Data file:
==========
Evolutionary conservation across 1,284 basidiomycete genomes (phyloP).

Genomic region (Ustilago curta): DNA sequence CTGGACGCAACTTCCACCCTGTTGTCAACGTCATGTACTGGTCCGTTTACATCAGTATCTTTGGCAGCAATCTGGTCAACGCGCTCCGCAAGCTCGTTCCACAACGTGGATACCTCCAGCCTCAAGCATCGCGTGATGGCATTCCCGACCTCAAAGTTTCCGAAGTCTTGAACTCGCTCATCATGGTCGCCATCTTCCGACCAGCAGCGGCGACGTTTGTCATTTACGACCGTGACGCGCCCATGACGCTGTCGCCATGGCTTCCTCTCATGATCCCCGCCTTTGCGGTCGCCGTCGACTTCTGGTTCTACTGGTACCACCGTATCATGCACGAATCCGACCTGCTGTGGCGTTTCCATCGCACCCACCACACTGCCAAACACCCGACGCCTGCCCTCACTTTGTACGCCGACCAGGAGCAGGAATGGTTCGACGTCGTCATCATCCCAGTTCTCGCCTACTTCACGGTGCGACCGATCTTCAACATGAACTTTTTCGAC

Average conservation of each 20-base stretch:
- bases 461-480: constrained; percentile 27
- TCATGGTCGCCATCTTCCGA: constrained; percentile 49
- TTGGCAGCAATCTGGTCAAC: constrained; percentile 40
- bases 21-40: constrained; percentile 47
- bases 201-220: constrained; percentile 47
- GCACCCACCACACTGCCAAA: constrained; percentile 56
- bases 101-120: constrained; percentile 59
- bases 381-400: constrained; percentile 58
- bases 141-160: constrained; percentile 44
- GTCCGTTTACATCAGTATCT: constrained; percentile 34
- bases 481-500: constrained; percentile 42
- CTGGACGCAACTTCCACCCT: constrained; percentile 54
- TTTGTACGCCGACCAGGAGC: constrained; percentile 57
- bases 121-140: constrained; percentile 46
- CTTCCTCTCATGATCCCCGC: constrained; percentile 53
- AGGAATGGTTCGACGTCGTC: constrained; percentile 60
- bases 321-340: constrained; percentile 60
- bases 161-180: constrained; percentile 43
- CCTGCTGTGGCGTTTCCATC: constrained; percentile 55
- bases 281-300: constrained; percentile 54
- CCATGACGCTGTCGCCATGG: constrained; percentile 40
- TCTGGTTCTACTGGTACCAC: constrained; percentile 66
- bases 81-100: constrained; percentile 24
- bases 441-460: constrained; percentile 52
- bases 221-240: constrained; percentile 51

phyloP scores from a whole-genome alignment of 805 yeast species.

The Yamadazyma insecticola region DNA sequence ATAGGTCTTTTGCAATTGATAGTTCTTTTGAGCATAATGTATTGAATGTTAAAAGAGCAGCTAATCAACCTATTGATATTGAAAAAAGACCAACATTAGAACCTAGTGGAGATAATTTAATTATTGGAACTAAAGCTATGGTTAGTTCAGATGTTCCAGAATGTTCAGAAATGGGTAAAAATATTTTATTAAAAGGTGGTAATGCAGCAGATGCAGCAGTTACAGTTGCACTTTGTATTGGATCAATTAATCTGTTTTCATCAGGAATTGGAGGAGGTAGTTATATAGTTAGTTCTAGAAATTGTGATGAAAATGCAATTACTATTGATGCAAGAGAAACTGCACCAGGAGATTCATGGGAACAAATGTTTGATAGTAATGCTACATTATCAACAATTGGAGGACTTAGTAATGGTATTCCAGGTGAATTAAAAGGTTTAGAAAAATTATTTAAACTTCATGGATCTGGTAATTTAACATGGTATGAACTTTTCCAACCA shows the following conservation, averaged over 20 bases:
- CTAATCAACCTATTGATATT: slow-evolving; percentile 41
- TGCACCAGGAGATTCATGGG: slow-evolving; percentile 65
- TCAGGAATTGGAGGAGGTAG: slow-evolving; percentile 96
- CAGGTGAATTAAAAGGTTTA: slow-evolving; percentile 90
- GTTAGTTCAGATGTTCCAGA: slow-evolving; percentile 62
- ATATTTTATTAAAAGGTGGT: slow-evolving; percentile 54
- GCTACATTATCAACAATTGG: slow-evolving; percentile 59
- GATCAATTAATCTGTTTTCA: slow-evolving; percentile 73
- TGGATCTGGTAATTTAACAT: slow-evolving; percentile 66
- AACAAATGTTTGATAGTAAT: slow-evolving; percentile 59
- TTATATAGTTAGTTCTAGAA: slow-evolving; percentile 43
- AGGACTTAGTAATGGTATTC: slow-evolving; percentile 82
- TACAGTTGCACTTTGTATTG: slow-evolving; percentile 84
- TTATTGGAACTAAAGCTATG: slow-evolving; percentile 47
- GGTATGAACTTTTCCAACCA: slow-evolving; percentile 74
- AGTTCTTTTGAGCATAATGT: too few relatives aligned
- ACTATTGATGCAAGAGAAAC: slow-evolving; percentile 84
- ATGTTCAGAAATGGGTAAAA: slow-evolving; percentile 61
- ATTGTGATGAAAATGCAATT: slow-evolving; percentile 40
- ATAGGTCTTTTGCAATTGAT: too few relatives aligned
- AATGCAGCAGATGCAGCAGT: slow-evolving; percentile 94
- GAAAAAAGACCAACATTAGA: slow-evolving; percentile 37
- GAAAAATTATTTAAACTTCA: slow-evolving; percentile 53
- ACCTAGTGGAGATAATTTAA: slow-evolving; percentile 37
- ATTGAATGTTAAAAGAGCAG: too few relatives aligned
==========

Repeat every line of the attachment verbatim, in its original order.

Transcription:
Evolutionary conservation across 1,284 basidiomycete genomes (phyloP).

Genomic region (Ustilago curta): DNA sequence CTGGACGCAACTTCCACCCTGTTGTCAACGTCATGTACTGGTCCGTTTACATCAGTATCTTTGGCAGCAATCTGGTCAACGCGCTCCGCAAGCTCGTTCCACAACGTGGATACCTCCAGCCTCAAGCATCGCGTGATGGCATTCCCGACCTCAAAGTTTCCGAAGTCTTGAACTCGCTCATCATGGTCGCCATCTTCCGACCAGCAGCGGCGACGTTTGTCATTTACGACCGTGACGCGCCCATGACGCTGTCGCCATGGCTTCCTCTCATGATCCCCGCCTTTGCGGTCGCCGTCGACTTCTGGTTCTACTGGTACCACCGTATCATGCACGAATCCGACCTGCTGTGGCGTTTCCATCGCACCCACCACACTGCCAAACACCCGACGCCTGCCCTCACTTTGTACGCCGACCAGGAGCAGGAATGGTTCGACGTCGTCATCATCCCAGTTCTCGCCTACTTCACGGTGCGACCGATCTTCAACATGAACTTTTTCGAC

Average conservation of each 20-base stretch:
- bases 461-480: constrained; percentile 27
- TCATGGTCGCCATCTTCCGA: constrained; percentile 49
- TTGGCAGCAATCTGGTCAAC: constrained; percentile 40
- bases 21-40: constrained; percentile 47
- bases 201-220: constrained; percentile 47
- GCACCCACCACACTGCCAAA: constrained; percentile 56
- bases 101-120: constrained; percentile 59
- bases 381-400: constrained; percentile 58
- bases 141-160: constrained; percentile 44
- GTCCGTTTACATCAGTATCT: constrained; percentile 34
- bases 481-500: constrained; percentile 42
- CTGGACGCAACTTCCACCCT: constrained; percentile 54
- TTTGTACGCCGACCAGGAGC: constrained; percentile 57
- bases 121-140: constrained; percentile 46
- CTTCCTCTCATGATCCCCGC: constrained; percentile 53
- AGGAATGGTTCGACGTCGTC: constrained; percentile 60
- bases 321-340: constrained; percentile 60
- bases 161-180: constrained; percentile 43
- CCTGCTGTGGCGTTTCCATC: constrained; percentile 55
- bases 281-300: constrained; percentile 54
- CCATGACGCTGTCGCCATGG: constrained; percentile 40
- TCTGGTTCTACTGGTACCAC: constrained; percentile 66
- bases 81-100: constrained; percentile 24
- bases 441-460: constrained; percentile 52
- bases 221-240: constrained; percentile 51

phyloP scores from a whole-genome alignment of 805 yeast species.

The Yamadazyma insecticola region DNA sequence ATAGGTCTTTTGCAATTGATAGTTCTTTTGAGCATAATGTATTGAATGTTAAAAGAGCAGCTAATCAACCTATTGATATTGAAAAAAGACCAACATTAGAACCTAGTGGAGATAATTTAATTATTGGAACTAAAGCTATGGTTAGTTCAGATGTTCCAGAATGTTCAGAAATGGGTAAAAATATTTTATTAAAAGGTGGTAATGCAGCAGATGCAGCAGTTACAGTTGCACTTTGTATTGGATCAATTAATCTGTTTTCATCAGGAATTGGAGGAGGTAGTTATATAGTTAGTTCTAGAAATTGTGATGAAAATGCAATTACTATTGATGCAAGAGAAACTGCACCAGGAGATTCATGGGAACAAATGTTTGATAGTAATGCTACATTATCAACAATTGGAGGACTTAGTAATGGTATTCCAGGTGAATTAAAAGGTTTAGAAAAATTATTTAAACTTCATGGATCTGGTAATTTAACATGGTATGAACTTTTCCAACCA shows the following conservation, averaged over 20 bases:
- CTAATCAACCTATTGATATT: slow-evolving; percentile 41
- TGCACCAGGAGATTCATGGG: slow-evolving; percentile 65
- TCAGGAATTGGAGGAGGTAG: slow-evolving; percentile 96
- CAGGTGAATTAAAAGGTTTA: slow-evolving; percentile 90
- GTTAGTTCAGATGTTCCAGA: slow-evolving; percentile 62
- ATATTTTATTAAAAGGTGGT: slow-evolving; percentile 54
- GCTACATTATCAACAATTGG: slow-evolving; percentile 59
- GATCAATTAATCTGTTTTCA: slow-evolving; percentile 73
- TGGATCTGGTAATTTAACAT: slow-evolving; percentile 66
- AACAAATGTTTGATAGTAAT: slow-evolving; percentile 59
- TTATATAGTTAGTTCTAGAA: slow-evolving; percentile 43
- AGGACTTAGTAATGGTATTC: slow-evolving; percentile 82
- TACAGTTGCACTTTGTATTG: slow-evolving; percentile 84
- TTATTGGAACTAAAGCTATG: slow-evolving; percentile 47
- GGTATGAACTTTTCCAACCA: slow-evolving; percentile 74
- AGTTCTTTTGAGCATAATGT: too few relatives aligned
- ACTATTGATGCAAGAGAAAC: slow-evolving; percentile 84
- ATGTTCAGAAATGGGTAAAA: slow-evolving; percentile 61
- ATTGTGATGAAAATGCAATT: slow-evolving; percentile 40
- ATAGGTCTTTTGCAATTGAT: too few relatives aligned
- AATGCAGCAGATGCAGCAGT: slow-evolving; percentile 94
- GAAAAAAGACCAACATTAGA: slow-evolving; percentile 37
- GAAAAATTATTTAAACTTCA: slow-evolving; percentile 53
- ACCTAGTGGAGATAATTTAA: slow-evolving; percentile 37
- ATTGAATGTTAAAAGAGCAG: too few relatives aligned